The ending is a somewhat conservative ode to fatherhood as Cassavetes’ character looks at his child and realizes his place in the world. It’s the epitome of bittersweet, a heart-warming coda thrown through the Cassavetes machine of human imperfection and almost unbearable levels of emotional honesty. Some of the scenes between the men themselves are very hard to watch. Their political incorrectness reveals to the viewer the ugly undertones of the social moment, a time and place that is essential to “Husbands,” as it explores the cityscape more than any other Cassavetes movie.

4. The Killing of a Chinese Bookie (1976)

The Killing of a Chinese Bookie (1976)

Cassavetes takes a straightforward crime drama and burnishes it with his indelible insights. Ben Gazzara is Cosmo Vitelli, a man of principle and immense feeling who just so happens to channel this into the operation of a sleazy L.A. strip joint. He joins a series of late-era Cassavetes protagonists whom the pre-eminent Cassavetes scholar Ray Carney has described as visionary loners, with “Chinese Bookie” being a “one-man show” led by an “invisible man.” Gazzara went one step further in an interview years after the fact, drawing a direct autobiographical connection between Cosmo’s restless pursuit of artistic truth and Cassavetes’ very own. It is an interesting read, but perhaps one that underplays the unique characterizations at play here and the ways in which Cosmo is a product and a feature of his environment.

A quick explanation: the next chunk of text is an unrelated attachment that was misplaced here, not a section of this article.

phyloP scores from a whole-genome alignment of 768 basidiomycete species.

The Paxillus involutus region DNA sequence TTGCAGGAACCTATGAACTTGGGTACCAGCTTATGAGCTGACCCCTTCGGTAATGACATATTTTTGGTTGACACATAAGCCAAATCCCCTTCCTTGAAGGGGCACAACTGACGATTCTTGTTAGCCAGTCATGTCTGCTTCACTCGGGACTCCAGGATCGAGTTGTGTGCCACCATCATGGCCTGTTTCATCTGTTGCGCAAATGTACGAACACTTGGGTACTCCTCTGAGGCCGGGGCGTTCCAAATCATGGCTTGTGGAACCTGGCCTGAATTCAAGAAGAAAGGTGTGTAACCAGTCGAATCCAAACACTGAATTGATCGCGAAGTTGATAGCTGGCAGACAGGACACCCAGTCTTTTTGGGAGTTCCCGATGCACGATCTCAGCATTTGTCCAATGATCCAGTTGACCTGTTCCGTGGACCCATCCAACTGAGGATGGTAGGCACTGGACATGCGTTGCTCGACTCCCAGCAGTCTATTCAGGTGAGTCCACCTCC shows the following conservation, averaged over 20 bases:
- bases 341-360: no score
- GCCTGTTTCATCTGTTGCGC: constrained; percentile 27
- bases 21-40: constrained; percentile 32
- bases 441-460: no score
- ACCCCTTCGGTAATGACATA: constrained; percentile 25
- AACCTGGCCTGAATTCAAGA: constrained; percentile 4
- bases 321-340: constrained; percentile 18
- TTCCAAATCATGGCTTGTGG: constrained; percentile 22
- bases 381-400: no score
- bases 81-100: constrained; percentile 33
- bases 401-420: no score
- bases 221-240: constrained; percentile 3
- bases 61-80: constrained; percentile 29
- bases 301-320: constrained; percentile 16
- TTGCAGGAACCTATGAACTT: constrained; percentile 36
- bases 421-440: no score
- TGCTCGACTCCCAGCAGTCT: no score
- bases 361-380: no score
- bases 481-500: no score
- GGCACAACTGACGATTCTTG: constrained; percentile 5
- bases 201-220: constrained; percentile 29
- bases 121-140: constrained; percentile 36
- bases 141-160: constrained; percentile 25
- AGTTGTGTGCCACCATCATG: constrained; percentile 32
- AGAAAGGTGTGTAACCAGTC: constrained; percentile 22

When Cosmo is in debt to the mobster Mort (Seymour Cassel, excellent as always), he must carry out the titular homicide, carrying him into the criminal underbelly that always lurks beneath his ostensibly legal establishment. The push-and-pull between morality and subsistence is backed by some of Cassavetes’ most striking images in the neon-soaked clubs. Discussion of this film should also note that it exists in two different versions, with Cassavetes cutting almost half an hour of footage for a leaner re-release in 1978. It’s an impressive feat of editing, serving to emphasize the interior world of the protagonist. Still, for my money, the 1976 cut is more successful in placing Cosmo in a specific time, place, and environment. Both are worthwhile and fascinating new ways to watch a certified classic.